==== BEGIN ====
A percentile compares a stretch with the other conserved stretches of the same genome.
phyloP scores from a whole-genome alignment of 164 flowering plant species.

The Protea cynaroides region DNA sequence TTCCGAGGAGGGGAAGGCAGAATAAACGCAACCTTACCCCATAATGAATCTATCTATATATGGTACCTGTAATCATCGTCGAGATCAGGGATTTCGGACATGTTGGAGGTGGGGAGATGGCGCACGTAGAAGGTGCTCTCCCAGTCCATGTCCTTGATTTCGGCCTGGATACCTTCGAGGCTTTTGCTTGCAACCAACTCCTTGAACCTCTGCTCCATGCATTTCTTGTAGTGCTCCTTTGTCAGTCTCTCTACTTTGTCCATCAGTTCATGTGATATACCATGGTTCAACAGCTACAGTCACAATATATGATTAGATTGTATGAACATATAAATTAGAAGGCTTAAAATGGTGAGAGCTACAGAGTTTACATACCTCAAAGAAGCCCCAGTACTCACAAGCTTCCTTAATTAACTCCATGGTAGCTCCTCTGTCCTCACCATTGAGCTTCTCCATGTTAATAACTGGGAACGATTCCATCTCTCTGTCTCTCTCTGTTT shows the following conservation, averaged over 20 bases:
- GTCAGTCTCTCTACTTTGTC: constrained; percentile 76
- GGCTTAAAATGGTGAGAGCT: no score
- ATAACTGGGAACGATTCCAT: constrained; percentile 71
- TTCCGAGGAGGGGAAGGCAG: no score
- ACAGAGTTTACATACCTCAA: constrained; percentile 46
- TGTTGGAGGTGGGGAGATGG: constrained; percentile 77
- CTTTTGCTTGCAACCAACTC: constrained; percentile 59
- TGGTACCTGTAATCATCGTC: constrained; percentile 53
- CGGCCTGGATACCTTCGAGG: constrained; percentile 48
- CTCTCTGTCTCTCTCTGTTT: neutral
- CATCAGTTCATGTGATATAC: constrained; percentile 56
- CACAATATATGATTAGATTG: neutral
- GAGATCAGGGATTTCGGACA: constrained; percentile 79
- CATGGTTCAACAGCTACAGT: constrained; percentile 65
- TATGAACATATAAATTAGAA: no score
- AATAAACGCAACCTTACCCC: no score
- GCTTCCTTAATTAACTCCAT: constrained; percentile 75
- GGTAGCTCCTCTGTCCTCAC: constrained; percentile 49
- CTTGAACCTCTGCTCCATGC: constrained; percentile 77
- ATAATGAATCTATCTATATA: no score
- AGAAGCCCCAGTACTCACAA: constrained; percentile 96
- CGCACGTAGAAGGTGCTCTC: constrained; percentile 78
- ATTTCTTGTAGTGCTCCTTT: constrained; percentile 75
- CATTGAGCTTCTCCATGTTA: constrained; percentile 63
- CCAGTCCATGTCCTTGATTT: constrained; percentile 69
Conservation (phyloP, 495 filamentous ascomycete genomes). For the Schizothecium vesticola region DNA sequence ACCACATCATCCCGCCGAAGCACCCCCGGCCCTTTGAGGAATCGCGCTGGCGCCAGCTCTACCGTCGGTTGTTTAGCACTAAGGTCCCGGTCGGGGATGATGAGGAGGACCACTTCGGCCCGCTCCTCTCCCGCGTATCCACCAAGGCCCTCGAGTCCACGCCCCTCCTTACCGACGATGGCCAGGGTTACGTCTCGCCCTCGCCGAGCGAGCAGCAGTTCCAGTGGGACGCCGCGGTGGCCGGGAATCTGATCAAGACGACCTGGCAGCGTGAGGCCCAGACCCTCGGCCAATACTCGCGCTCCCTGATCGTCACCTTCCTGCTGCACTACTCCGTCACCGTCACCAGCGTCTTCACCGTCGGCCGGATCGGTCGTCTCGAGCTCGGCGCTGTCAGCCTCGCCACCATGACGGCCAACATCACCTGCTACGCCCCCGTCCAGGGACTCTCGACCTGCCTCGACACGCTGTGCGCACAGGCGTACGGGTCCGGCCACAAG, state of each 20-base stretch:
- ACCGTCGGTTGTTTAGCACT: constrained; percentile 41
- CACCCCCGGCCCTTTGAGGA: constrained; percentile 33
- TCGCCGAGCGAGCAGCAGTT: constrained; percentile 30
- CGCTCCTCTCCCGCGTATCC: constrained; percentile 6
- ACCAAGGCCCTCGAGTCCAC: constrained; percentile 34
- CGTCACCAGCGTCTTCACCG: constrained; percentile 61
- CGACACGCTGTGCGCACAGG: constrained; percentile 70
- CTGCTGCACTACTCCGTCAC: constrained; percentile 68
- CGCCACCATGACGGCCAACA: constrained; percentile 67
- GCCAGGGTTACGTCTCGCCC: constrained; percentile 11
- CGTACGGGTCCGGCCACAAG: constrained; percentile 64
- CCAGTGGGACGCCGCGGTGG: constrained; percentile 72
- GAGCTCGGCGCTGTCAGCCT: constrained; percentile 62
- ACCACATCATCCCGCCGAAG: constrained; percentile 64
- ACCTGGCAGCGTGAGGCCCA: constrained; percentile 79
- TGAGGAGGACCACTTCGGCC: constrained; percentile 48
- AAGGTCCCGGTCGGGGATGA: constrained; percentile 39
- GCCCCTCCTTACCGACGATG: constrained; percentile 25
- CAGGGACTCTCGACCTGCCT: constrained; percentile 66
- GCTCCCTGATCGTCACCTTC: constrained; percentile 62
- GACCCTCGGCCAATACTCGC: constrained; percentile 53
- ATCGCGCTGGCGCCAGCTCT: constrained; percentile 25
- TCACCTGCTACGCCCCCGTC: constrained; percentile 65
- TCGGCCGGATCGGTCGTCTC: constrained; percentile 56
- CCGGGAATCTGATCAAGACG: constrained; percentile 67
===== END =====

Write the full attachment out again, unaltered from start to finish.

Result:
A percentile compares a stretch with the other conserved stretches of the same genome.
phyloP scores from a whole-genome alignment of 164 flowering plant species.

The Protea cynaroides region DNA sequence TTCCGAGGAGGGGAAGGCAGAATAAACGCAACCTTACCCCATAATGAATCTATCTATATATGGTACCTGTAATCATCGTCGAGATCAGGGATTTCGGACATGTTGGAGGTGGGGAGATGGCGCACGTAGAAGGTGCTCTCCCAGTCCATGTCCTTGATTTCGGCCTGGATACCTTCGAGGCTTTTGCTTGCAACCAACTCCTTGAACCTCTGCTCCATGCATTTCTTGTAGTGCTCCTTTGTCAGTCTCTCTACTTTGTCCATCAGTTCATGTGATATACCATGGTTCAACAGCTACAGTCACAATATATGATTAGATTGTATGAACATATAAATTAGAAGGCTTAAAATGGTGAGAGCTACAGAGTTTACATACCTCAAAGAAGCCCCAGTACTCACAAGCTTCCTTAATTAACTCCATGGTAGCTCCTCTGTCCTCACCATTGAGCTTCTCCATGTTAATAACTGGGAACGATTCCATCTCTCTGTCTCTCTCTGTTT shows the following conservation, averaged over 20 bases:
- GTCAGTCTCTCTACTTTGTC: constrained; percentile 76
- GGCTTAAAATGGTGAGAGCT: no score
- ATAACTGGGAACGATTCCAT: constrained; percentile 71
- TTCCGAGGAGGGGAAGGCAG: no score
- ACAGAGTTTACATACCTCAA: constrained; percentile 46
- TGTTGGAGGTGGGGAGATGG: constrained; percentile 77
- CTTTTGCTTGCAACCAACTC: constrained; percentile 59
- TGGTACCTGTAATCATCGTC: constrained; percentile 53
- CGGCCTGGATACCTTCGAGG: constrained; percentile 48
- CTCTCTGTCTCTCTCTGTTT: neutral
- CATCAGTTCATGTGATATAC: constrained; percentile 56
- CACAATATATGATTAGATTG: neutral
- GAGATCAGGGATTTCGGACA: constrained; percentile 79
- CATGGTTCAACAGCTACAGT: constrained; percentile 65
- TATGAACATATAAATTAGAA: no score
- AATAAACGCAACCTTACCCC: no score
- GCTTCCTTAATTAACTCCAT: constrained; percentile 75
- GGTAGCTCCTCTGTCCTCAC: constrained; percentile 49
- CTTGAACCTCTGCTCCATGC: constrained; percentile 77
- ATAATGAATCTATCTATATA: no score
- AGAAGCCCCAGTACTCACAA: constrained; percentile 96
- CGCACGTAGAAGGTGCTCTC: constrained; percentile 78
- ATTTCTTGTAGTGCTCCTTT: constrained; percentile 75
- CATTGAGCTTCTCCATGTTA: constrained; percentile 63
- CCAGTCCATGTCCTTGATTT: constrained; percentile 69
Conservation (phyloP, 495 filamentous ascomycete genomes). For the Schizothecium vesticola region DNA sequence ACCACATCATCCCGCCGAAGCACCCCCGGCCCTTTGAGGAATCGCGCTGGCGCCAGCTCTACCGTCGGTTGTTTAGCACTAAGGTCCCGGTCGGGGATGATGAGGAGGACCACTTCGGCCCGCTCCTCTCCCGCGTATCCACCAAGGCCCTCGAGTCCACGCCCCTCCTTACCGACGATGGCCAGGGTTACGTCTCGCCCTCGCCGAGCGAGCAGCAGTTCCAGTGGGACGCCGCGGTGGCCGGGAATCTGATCAAGACGACCTGGCAGCGTGAGGCCCAGACCCTCGGCCAATACTCGCGCTCCCTGATCGTCACCTTCCTGCTGCACTACTCCGTCACCGTCACCAGCGTCTTCACCGTCGGCCGGATCGGTCGTCTCGAGCTCGGCGCTGTCAGCCTCGCCACCATGACGGCCAACATCACCTGCTACGCCCCCGTCCAGGGACTCTCGACCTGCCTCGACACGCTGTGCGCACAGGCGTACGGGTCCGGCCACAAG, state of each 20-base stretch:
- ACCGTCGGTTGTTTAGCACT: constrained; percentile 41
- CACCCCCGGCCCTTTGAGGA: constrained; percentile 33
- TCGCCGAGCGAGCAGCAGTT: constrained; percentile 30
- CGCTCCTCTCCCGCGTATCC: constrained; percentile 6
- ACCAAGGCCCTCGAGTCCAC: constrained; percentile 34
- CGTCACCAGCGTCTTCACCG: constrained; percentile 61
- CGACACGCTGTGCGCACAGG: constrained; percentile 70
- CTGCTGCACTACTCCGTCAC: constrained; percentile 68
- CGCCACCATGACGGCCAACA: constrained; percentile 67
- GCCAGGGTTACGTCTCGCCC: constrained; percentile 11
- CGTACGGGTCCGGCCACAAG: constrained; percentile 64
- CCAGTGGGACGCCGCGGTGG: constrained; percentile 72
- GAGCTCGGCGCTGTCAGCCT: constrained; percentile 62
- ACCACATCATCCCGCCGAAG: constrained; percentile 64
- ACCTGGCAGCGTGAGGCCCA: constrained; percentile 79
- TGAGGAGGACCACTTCGGCC: constrained; percentile 48
- AAGGTCCCGGTCGGGGATGA: constrained; percentile 39
- GCCCCTCCTTACCGACGATG: constrained; percentile 25
- CAGGGACTCTCGACCTGCCT: constrained; percentile 66
- GCTCCCTGATCGTCACCTTC: constrained; percentile 62
- GACCCTCGGCCAATACTCGC: constrained; percentile 53
- ATCGCGCTGGCGCCAGCTCT: constrained; percentile 25
- TCACCTGCTACGCCCCCGTC: constrained; percentile 65
- TCGGCCGGATCGGTCGTCTC: constrained; percentile 56
- CCGGGAATCTGATCAAGACG: constrained; percentile 67